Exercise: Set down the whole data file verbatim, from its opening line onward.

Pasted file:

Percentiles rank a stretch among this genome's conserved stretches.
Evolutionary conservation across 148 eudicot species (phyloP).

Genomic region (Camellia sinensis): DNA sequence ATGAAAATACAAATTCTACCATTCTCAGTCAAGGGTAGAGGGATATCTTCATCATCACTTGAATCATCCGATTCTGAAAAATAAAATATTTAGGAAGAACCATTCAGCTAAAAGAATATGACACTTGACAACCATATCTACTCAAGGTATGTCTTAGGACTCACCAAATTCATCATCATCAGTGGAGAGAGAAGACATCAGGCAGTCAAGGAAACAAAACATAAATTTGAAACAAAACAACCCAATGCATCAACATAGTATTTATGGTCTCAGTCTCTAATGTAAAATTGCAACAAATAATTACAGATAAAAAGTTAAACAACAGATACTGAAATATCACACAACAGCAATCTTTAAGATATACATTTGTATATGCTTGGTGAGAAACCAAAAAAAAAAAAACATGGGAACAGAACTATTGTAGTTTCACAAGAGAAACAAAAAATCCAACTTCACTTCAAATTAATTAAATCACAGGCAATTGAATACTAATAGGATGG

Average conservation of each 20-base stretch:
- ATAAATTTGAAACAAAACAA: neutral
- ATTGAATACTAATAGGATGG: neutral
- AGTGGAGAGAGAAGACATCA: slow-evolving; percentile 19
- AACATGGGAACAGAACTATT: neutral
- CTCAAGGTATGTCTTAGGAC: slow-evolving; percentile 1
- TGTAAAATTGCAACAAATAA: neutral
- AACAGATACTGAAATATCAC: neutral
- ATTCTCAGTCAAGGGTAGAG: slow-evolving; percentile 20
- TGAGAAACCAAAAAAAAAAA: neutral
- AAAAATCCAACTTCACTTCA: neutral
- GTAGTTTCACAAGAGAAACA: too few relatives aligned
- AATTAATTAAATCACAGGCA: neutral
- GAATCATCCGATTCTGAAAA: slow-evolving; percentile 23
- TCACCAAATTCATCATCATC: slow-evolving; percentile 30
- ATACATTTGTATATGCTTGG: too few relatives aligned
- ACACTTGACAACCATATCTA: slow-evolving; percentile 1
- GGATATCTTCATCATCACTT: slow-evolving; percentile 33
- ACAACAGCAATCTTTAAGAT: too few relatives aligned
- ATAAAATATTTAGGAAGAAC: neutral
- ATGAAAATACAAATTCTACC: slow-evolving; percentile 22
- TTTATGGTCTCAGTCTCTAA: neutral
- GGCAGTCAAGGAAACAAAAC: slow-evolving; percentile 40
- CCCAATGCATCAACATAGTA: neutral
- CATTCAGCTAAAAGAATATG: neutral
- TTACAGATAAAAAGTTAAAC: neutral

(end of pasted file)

Percentiles rank a stretch among this genome's conserved stretches.
Evolutionary conservation across 148 eudicot species (phyloP).

Genomic region (Camellia sinensis): DNA sequence ATGAAAATACAAATTCTACCATTCTCAGTCAAGGGTAGAGGGATATCTTCATCATCACTTGAATCATCCGATTCTGAAAAATAAAATATTTAGGAAGAACCATTCAGCTAAAAGAATATGACACTTGACAACCATATCTACTCAAGGTATGTCTTAGGACTCACCAAATTCATCATCATCAGTGGAGAGAGAAGACATCAGGCAGTCAAGGAAACAAAACATAAATTTGAAACAAAACAACCCAATGCATCAACATAGTATTTATGGTCTCAGTCTCTAATGTAAAATTGCAACAAATAATTACAGATAAAAAGTTAAACAACAGATACTGAAATATCACACAACAGCAATCTTTAAGATATACATTTGTATATGCTTGGTGAGAAACCAAAAAAAAAAAAACATGGGAACAGAACTATTGTAGTTTCACAAGAGAAACAAAAAATCCAACTTCACTTCAAATTAATTAAATCACAGGCAATTGAATACTAATAGGATGG

Average conservation of each 20-base stretch:
- ATAAATTTGAAACAAAACAA: neutral
- ATTGAATACTAATAGGATGG: neutral
- AGTGGAGAGAGAAGACATCA: slow-evolving; percentile 19
- AACATGGGAACAGAACTATT: neutral
- CTCAAGGTATGTCTTAGGAC: slow-evolving; percentile 1
- TGTAAAATTGCAACAAATAA: neutral
- AACAGATACTGAAATATCAC: neutral
- ATTCTCAGTCAAGGGTAGAG: slow-evolving; percentile 20
- TGAGAAACCAAAAAAAAAAA: neutral
- AAAAATCCAACTTCACTTCA: neutral
- GTAGTTTCACAAGAGAAACA: too few relatives aligned
- AATTAATTAAATCACAGGCA: neutral
- GAATCATCCGATTCTGAAAA: slow-evolving; percentile 23
- TCACCAAATTCATCATCATC: slow-evolving; percentile 30
- ATACATTTGTATATGCTTGG: too few relatives aligned
- ACACTTGACAACCATATCTA: slow-evolving; percentile 1
- GGATATCTTCATCATCACTT: slow-evolving; percentile 33
- ACAACAGCAATCTTTAAGAT: too few relatives aligned
- ATAAAATATTTAGGAAGAAC: neutral
- ATGAAAATACAAATTCTACC: slow-evolving; percentile 22
- TTTATGGTCTCAGTCTCTAA: neutral
- GGCAGTCAAGGAAACAAAAC: slow-evolving; percentile 40
- CCCAATGCATCAACATAGTA: neutral
- CATTCAGCTAAAAGAATATG: neutral
- TTACAGATAAAAAGTTAAAC: neutral